Living On Borrowed Time

Listen to this obituary

The idea of ’living on borrowed time’ is the focus of today’s blog. So, screw your big ears on, and let’s go! 

The Collins Dictionary describes today’s subject as someone who has continued to live or to do something for longer than was expected and is likely to die or be stopped from doing it soon.

Living On Borrowed Time can be a frustrating way to live. Someone who lives there has had a traumatic moment of accident or illness or terminal diagnosis. Someone who has been a physical caregiver for those living on borrowed time knows the roller-coaster ride of physical and emotional exhaustion that comes with the task. 

Who takes care of the caregiver in a prolonged crisis? Perhaps no one.

Earl Grollman has given us a set of ten commandments for the concerned caregiver. 

Rule #1 dealing with prolonged illness is Be Realistic. We pray for recovery for our loved ones, but  everybody is going to die of an accident or disease at some point. When we cling to false expectations, we distort the present and postpone the future.

Rule #2 dealing with prolonged illness is Be informed. As questions for the doctors come to mind, write them down in the notes section of your phone or keep a notebook to make the most of informational opportunities with the medical team.

Rule #3 is to be careful of YOUR physical health. As a concerned caregiver, we can lose our appetite, sleep, and energy to live. How are we going to be able to serve our loved one if we are in the bed, too?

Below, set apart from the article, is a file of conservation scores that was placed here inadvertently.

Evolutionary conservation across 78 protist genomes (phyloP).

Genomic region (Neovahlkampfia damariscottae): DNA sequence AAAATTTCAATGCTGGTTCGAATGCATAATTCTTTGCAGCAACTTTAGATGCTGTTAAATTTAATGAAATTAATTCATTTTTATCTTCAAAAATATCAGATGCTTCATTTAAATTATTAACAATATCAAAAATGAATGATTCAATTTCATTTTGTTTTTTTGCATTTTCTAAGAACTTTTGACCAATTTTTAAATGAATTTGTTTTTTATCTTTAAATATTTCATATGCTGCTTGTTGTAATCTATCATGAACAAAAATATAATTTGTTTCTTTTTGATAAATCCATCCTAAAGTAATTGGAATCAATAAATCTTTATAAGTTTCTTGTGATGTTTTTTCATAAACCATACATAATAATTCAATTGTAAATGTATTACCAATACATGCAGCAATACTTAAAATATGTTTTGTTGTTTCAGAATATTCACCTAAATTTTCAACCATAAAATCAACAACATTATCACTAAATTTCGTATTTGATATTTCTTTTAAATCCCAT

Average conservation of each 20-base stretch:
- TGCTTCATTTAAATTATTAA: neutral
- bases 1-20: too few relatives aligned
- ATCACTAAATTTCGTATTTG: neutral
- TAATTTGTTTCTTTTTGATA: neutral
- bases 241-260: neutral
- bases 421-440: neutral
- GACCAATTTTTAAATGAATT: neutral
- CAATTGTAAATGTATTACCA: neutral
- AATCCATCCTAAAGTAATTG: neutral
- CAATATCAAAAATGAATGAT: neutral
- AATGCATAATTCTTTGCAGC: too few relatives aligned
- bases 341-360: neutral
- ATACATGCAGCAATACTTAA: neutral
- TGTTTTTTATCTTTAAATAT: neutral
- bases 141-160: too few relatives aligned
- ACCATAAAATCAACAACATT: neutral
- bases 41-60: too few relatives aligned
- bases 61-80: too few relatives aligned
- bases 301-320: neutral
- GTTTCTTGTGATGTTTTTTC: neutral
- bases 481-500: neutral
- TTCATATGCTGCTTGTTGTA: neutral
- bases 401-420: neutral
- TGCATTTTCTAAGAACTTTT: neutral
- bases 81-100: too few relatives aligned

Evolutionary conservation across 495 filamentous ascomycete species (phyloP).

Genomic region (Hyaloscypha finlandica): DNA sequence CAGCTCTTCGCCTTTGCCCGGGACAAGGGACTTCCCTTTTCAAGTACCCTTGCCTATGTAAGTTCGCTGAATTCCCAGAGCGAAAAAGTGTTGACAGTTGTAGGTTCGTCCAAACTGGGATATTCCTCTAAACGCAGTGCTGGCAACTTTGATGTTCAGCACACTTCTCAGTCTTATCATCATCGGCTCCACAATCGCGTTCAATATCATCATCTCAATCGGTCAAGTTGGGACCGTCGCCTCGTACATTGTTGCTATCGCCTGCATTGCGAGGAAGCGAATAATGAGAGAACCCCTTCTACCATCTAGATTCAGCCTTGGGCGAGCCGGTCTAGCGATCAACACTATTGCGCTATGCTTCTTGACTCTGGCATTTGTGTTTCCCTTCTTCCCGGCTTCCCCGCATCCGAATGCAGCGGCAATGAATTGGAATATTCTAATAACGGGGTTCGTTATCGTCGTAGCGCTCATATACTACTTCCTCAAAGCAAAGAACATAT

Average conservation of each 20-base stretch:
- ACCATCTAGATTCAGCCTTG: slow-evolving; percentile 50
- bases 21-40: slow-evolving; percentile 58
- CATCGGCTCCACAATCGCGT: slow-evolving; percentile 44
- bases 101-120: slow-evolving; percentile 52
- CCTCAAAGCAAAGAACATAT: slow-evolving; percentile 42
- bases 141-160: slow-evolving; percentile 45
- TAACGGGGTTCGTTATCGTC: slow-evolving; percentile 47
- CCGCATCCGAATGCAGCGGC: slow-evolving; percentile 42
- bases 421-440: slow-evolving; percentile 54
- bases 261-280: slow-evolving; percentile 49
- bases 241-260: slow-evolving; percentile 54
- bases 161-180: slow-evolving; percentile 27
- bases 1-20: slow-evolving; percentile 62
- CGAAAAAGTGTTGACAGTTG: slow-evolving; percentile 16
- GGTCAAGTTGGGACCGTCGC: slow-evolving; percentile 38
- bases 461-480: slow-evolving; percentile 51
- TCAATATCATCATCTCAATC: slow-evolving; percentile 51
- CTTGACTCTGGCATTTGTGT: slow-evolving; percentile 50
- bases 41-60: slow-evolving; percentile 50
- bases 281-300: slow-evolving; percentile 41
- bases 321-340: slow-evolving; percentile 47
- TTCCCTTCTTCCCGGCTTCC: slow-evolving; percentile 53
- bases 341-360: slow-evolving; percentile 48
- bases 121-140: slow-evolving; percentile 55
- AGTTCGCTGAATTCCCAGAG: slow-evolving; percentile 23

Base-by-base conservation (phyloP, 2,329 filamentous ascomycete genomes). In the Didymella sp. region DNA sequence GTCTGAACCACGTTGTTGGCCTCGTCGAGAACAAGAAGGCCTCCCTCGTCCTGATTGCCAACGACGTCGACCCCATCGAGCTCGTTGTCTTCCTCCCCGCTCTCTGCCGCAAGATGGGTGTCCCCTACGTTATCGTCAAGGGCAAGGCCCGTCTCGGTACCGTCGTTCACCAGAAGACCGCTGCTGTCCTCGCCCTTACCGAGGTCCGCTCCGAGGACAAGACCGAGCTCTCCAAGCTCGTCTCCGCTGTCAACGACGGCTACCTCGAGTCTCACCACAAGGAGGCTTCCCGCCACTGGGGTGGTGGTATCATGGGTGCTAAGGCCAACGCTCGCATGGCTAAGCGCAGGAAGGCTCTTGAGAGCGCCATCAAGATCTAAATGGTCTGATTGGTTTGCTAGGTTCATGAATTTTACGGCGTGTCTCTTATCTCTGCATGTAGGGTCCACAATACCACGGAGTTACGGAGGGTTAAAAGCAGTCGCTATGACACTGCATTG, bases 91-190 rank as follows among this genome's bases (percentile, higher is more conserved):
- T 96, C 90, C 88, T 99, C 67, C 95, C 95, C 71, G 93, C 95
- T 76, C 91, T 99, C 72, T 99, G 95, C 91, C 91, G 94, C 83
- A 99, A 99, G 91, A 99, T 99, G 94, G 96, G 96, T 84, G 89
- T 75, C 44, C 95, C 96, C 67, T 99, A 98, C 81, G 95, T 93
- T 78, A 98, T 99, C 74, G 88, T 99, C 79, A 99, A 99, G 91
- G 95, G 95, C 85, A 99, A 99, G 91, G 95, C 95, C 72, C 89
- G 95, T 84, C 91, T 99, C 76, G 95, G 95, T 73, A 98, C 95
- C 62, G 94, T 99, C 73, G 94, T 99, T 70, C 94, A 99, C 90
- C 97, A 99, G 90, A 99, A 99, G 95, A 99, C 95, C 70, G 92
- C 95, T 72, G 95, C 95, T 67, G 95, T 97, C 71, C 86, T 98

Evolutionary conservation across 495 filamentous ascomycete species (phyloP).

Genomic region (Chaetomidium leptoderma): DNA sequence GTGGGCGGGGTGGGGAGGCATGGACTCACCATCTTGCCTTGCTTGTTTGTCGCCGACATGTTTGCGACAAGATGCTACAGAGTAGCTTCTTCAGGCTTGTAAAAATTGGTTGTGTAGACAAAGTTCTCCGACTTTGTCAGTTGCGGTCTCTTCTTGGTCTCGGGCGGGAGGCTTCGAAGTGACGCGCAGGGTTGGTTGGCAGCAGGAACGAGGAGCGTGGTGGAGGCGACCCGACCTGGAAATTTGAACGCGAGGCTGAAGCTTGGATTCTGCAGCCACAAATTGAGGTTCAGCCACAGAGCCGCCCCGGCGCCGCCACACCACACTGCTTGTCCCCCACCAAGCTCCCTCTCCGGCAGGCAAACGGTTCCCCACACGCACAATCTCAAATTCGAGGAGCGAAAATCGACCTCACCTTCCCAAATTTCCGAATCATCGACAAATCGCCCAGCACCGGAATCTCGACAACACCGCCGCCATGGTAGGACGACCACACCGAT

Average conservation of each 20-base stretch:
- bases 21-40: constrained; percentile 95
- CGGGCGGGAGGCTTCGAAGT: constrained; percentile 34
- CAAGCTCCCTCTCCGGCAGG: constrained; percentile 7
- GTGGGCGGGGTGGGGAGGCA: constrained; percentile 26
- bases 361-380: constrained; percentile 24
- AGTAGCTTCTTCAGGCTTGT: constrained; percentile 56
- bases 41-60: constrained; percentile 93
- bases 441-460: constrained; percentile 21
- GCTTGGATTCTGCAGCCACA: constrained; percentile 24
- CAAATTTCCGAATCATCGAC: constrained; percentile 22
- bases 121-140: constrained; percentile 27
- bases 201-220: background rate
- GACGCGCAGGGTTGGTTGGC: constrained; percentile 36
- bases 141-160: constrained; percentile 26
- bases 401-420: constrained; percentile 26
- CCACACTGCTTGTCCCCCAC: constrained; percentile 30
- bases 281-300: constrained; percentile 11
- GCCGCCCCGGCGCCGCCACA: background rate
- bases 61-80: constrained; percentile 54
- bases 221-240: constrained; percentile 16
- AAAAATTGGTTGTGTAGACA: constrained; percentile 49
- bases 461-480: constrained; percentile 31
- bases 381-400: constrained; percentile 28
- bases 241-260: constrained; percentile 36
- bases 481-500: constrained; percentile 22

Rule #4 is to take care of your emotional health. Caregiving is a high-stress activity. The word “stress” is borrowed from the engineering field and refers to the force applied to a structure. It’s a good idea to  schedule time daily so the caregiver can recharge.

Rule #5 is to be caring for your spiritual health.                      You are going to need strong faith in God and a good  support system to make it through. You will need to find a way to attend church and worship, meditate, and pray with others of faith.

Rule #6 is don’t compare deaths. Regardless of whether a death is anticipated or unanticipated, death IS coming, and there is no real way to get 100% ready for it. People’s lives and deaths are different.

Rule #7 is don’t feel guilty if you feel a sense of relief. This relief, when death comes, may well be the most conflicted feeling you may feel. But you and the Lord have done your best and a difficult task is complete.

Rule #8 is don’t stop searching for meaning in the loss. Death changes us and uniquely qualifies us to bless others.

Rule #9 is don’t end your search for growth and purpose. Pain, loss, and separation can lead you to growth, or they can destroy your life.

Rule #10 is don’t end your search for spirituality. Even with all the “WHY?” questions we have surrounding death — ask them IF the search for answers leads us closer to God and not farther away. (Deut. 29:29) 

You and I are living on borrowed time today and we need to live like we know it!

Picture of Doug Greenway

Doug Greenway

These blog articles are written by the retired minister and former educator and counselor, Doug Greenway. He'd love to hear from you with your comments, questions, or suggestions for future topics. You may reach Doug at

Leave a Comment